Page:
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So thou, my gurfeit, and my heresy,
SCENE I. The same. The Queen of Fairies lying
Enter QUINCE, SNUG, BOTTOM, FLUTE, SNOUT,
and STAR VELING.
Bot. Are we all met?
Quin. Pat, pat; and here's a marvellous convenient place for our rehearsal : This green plot shall be our stage, this hawthorn brake our tyring-house; and we will do it in action, as we will do it before the duke.
Bot. Peter Quince,
. By all that is dear.
Quin. What say'st thou, bully Bottom?
Bot. There are things in this comedy of Pyramus and Thisby, that will never please. First, Pyramus must draw a sword to kill himself; which the ladies cannot abide. How answer you that?
Snout. By'rlakin, a parlous & fear.
Star, I believe, we must leave the killing out, when all is done.
Bot. Not a whit; I have a device to make all well. Write me a prologue: and let the prologue seem to say, we will do no harm with our swords; and that Pyramas 'is not killed indeed: and, for the more better assurance, tell them, that I Pyramus am not Pyramus, but Bottom the weaver: This will put them out of fear.
Quin. Well, we will have such a prologue; and it shall be written in eight and six.-
Bot. No, make it two more; let it be written in eight and eight.
Snout. Will not the ladies be afeard of the lion? Star. I fear it, I promise you.
Bot. Masters, yoù ought to consider with yourselves : to bring in, God shield us! a lion among 'ladies, is a most dreadful thing; for there is not a more fearful, wild-fowl than your lion, living; and we ought to look to it.
Snout. Therefore, another prologue must tell, he is not a lion.
Bot. Nay, you must name his name, and half his face must be seen through the lion's. neck; and he
himself must speak through, saying thus, or to the same defect,--Ladies, or fair ladies, I would wish you, or, I would request you, or, I would entreat you, not to fear, not to tremble : my life for yours. If you think I come hither as a lion, it were pity of my life: No, I am no such thing; I am a man as other men are :--and there, indeed, let him name his name; and tell them plainly, he is Snug the joiner.
Quin. Well, it shall be so. But there is two hard things; that is, to bring the moon-light into a chamber: for you know, Pyramus and Thisby meet by moon-light.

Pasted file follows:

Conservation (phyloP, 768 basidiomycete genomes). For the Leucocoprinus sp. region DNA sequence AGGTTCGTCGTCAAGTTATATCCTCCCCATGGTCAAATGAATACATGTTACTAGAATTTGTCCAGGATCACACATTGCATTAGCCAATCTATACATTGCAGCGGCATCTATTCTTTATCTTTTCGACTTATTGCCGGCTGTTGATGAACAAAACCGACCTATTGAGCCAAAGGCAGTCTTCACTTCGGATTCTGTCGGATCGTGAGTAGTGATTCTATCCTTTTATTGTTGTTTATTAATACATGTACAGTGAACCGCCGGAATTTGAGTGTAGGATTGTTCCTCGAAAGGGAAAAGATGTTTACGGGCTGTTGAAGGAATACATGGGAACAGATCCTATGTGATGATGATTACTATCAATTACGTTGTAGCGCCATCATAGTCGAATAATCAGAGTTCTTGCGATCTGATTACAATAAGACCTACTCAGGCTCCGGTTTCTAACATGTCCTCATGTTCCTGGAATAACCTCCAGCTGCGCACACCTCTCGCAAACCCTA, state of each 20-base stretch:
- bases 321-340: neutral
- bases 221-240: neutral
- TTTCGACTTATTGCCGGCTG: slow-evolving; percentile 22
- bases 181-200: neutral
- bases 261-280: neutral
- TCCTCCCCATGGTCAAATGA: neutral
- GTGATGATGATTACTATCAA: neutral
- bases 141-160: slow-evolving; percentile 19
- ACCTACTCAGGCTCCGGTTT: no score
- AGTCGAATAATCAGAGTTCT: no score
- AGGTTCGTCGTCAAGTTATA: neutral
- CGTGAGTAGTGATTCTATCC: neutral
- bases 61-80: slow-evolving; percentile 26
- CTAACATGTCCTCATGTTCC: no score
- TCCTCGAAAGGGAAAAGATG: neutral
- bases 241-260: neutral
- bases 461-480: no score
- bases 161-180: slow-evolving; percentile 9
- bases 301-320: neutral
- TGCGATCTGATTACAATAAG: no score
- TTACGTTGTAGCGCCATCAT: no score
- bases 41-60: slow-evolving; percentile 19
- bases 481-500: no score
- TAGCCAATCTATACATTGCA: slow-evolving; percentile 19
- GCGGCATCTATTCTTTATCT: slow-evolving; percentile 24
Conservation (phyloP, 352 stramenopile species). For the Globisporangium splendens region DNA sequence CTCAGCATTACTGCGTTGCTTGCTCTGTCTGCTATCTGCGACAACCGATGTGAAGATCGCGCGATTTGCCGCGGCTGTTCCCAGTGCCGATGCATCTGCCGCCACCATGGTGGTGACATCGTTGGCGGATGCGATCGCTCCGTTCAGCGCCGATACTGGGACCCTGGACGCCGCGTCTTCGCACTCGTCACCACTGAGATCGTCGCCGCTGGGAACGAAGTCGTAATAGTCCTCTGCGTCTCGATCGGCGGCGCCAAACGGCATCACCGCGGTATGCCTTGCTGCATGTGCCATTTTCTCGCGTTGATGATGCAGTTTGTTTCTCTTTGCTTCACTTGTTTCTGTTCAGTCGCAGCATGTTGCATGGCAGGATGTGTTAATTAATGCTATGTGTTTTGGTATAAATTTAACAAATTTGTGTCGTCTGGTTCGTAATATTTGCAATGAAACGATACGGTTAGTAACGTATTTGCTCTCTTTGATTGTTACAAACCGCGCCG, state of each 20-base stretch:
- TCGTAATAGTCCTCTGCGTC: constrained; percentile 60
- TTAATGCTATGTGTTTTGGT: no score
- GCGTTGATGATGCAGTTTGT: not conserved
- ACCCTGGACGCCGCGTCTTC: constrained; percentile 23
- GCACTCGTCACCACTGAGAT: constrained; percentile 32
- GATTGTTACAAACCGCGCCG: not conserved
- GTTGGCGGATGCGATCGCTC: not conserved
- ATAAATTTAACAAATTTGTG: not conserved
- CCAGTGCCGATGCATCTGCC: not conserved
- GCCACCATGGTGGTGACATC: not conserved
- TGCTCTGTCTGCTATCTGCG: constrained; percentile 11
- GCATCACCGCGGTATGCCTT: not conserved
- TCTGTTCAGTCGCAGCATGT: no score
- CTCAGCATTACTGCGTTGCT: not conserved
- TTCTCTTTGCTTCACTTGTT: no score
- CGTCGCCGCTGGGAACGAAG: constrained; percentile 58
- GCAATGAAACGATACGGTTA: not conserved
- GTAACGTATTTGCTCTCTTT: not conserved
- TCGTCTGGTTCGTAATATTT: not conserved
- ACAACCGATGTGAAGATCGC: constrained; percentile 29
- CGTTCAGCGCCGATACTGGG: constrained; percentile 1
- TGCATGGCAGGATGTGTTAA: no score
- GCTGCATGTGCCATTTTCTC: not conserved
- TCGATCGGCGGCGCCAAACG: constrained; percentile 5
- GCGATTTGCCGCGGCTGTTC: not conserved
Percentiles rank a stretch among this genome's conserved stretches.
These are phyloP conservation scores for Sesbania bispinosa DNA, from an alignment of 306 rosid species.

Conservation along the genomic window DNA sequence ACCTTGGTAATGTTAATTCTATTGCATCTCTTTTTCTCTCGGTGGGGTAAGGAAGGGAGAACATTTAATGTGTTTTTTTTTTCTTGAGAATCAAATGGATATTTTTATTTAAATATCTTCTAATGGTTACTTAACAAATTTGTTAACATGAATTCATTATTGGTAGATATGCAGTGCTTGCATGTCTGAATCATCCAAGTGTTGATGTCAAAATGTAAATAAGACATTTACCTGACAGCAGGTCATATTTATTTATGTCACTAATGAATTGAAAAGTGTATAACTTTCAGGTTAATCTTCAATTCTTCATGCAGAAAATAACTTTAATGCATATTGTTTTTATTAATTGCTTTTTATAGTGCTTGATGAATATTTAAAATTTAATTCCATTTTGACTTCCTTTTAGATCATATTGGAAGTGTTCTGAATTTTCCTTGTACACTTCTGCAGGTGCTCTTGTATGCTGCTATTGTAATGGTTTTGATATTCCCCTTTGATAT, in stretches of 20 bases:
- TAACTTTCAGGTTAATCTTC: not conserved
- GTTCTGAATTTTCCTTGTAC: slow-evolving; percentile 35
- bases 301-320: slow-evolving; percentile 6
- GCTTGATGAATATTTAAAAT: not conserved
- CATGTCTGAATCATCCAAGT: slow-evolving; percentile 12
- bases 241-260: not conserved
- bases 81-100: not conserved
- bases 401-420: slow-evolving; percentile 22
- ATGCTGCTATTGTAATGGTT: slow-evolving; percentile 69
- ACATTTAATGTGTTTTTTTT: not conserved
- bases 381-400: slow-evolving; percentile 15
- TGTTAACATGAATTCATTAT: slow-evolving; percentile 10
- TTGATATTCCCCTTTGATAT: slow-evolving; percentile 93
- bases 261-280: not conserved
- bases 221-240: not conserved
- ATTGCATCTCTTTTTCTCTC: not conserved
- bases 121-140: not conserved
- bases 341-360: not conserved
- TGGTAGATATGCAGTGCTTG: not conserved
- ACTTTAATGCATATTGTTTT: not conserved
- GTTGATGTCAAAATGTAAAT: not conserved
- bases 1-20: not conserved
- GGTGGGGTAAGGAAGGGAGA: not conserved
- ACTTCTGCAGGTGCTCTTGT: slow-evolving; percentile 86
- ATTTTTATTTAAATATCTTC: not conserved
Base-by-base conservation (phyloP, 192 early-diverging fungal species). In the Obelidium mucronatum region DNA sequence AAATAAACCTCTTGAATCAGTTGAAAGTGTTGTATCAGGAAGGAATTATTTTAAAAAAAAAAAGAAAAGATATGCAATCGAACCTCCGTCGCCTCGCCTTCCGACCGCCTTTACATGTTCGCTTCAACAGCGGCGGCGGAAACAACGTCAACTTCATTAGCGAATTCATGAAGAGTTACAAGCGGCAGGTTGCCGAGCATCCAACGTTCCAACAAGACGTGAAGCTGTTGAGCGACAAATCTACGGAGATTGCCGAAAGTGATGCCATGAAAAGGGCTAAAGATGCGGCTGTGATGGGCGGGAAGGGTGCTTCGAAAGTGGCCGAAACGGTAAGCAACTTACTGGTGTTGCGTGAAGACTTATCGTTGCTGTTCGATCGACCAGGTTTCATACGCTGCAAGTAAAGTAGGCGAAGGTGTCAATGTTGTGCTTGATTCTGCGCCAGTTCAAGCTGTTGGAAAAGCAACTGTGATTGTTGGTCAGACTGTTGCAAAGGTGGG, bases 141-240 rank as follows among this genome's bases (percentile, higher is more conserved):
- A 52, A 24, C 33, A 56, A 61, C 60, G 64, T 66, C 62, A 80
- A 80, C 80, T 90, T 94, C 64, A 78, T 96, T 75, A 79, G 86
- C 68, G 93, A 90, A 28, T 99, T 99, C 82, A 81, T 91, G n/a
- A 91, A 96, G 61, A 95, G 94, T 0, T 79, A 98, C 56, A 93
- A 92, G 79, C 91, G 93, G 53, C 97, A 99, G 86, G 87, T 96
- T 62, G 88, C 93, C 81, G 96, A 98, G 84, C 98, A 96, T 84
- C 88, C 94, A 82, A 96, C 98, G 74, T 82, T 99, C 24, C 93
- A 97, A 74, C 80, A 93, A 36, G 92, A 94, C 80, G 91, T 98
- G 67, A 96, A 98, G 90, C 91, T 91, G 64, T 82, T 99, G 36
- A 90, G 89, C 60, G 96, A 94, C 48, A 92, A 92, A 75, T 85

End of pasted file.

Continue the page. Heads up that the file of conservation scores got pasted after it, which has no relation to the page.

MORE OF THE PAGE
Snug. Doth the moon shine, that night we play our play?
Bot. A calendar, a calendar! look in the almanack;
find out moon-shine, find out moon-shine. Quin. Yes, it doth shine that night.
Bot. Why, then you may leave a casement of the great chamber window, where we play, open; and the moon may shine in at the casement.
Quin. Ay; or else one must come in with a bush of thorns and a lanthorn, and say, he comes to disfigure, or to present, the person of moon-shine. Then, there is another thing : we must have a wall in the great chamber; for Pyramus and Thisby, says the story, did talk through the chinks of a wall.
Snug. You never can bring in a wall. What say
Bot. Some man or other must present wall : and let him have some plaster, or some lome, or some rough-cast about him, to signify wall; or let him VOL. II.
hold his fingers thus, and through that cranny shall Pyramus and Thisby whisper.
Quin. If that may be, then all is well. Come, sit down, every mother's son, and rehearse your parts. Pyramus, you begin: when you have spoken your speech, enter into that brake' and so every one according to his cue.
Enter Puck behind.
Quin. Speak, Pyramus :-Thisby, stand forth.
So doth thy breath, my dearest Thisby dear,
[Exit. Puck. A stranger Pyramus than e'er play'd here!
[Aside.--Exit. This. Must I speak now?
Quin. Ay, marry, must you: for you must understand, he
goes but to see a noise that he heard, and is to come again.
This. Most radiant Pyranus, most lilly-white of hue,
Of colour like the red rose on triumphant brier, Most brisky juvenal,2 und eke most lovely Jew,
As true as truest horse, that yet would never tire, I'll meet thee, Pyramus, at Ninny's tomb. 1 Thicket:
2 Young man.
Quin. Ninus' tomb, man: Why you must not speak that yet; that you answer to Pyramus: you speak all your part at once, cues3 and all.-Pyramus enter; your cue is past; it is, never tire.
Re-enter Pựck, and Bottom with an ass's head. This. 0,-As true as truest horse, that yet would
never tire. Pyr. If I were fair, Thisby, I were only thine:
Quin. O monstrous ! O strange! we are haunted. Pray, masters! fly, masters! help!
[Ereunt Clowns. Puck. I'll follow you, I'll lead you about a round, Through bog, through bush,, through brake,
through brier; Sometime a horse I'll be, sometime a hound,
A hog, a headless bear, sometime a fire ; And neigh, and bark, and grunt, and roar, and burn, Like horse, hound, hog, bear, fire, at every turn,
[Exit. Bot. Why do they run away? this is a knavery of them, to make me afeard. 4
Re-enter SNOUT. Snout. O Bottom, thou art changed! what do I see on thee?
Bot. What do you see? you see an ass's head of your own; Do you ?
3 The last words of the preceding speech, which serve as a hint to him who is to speak next.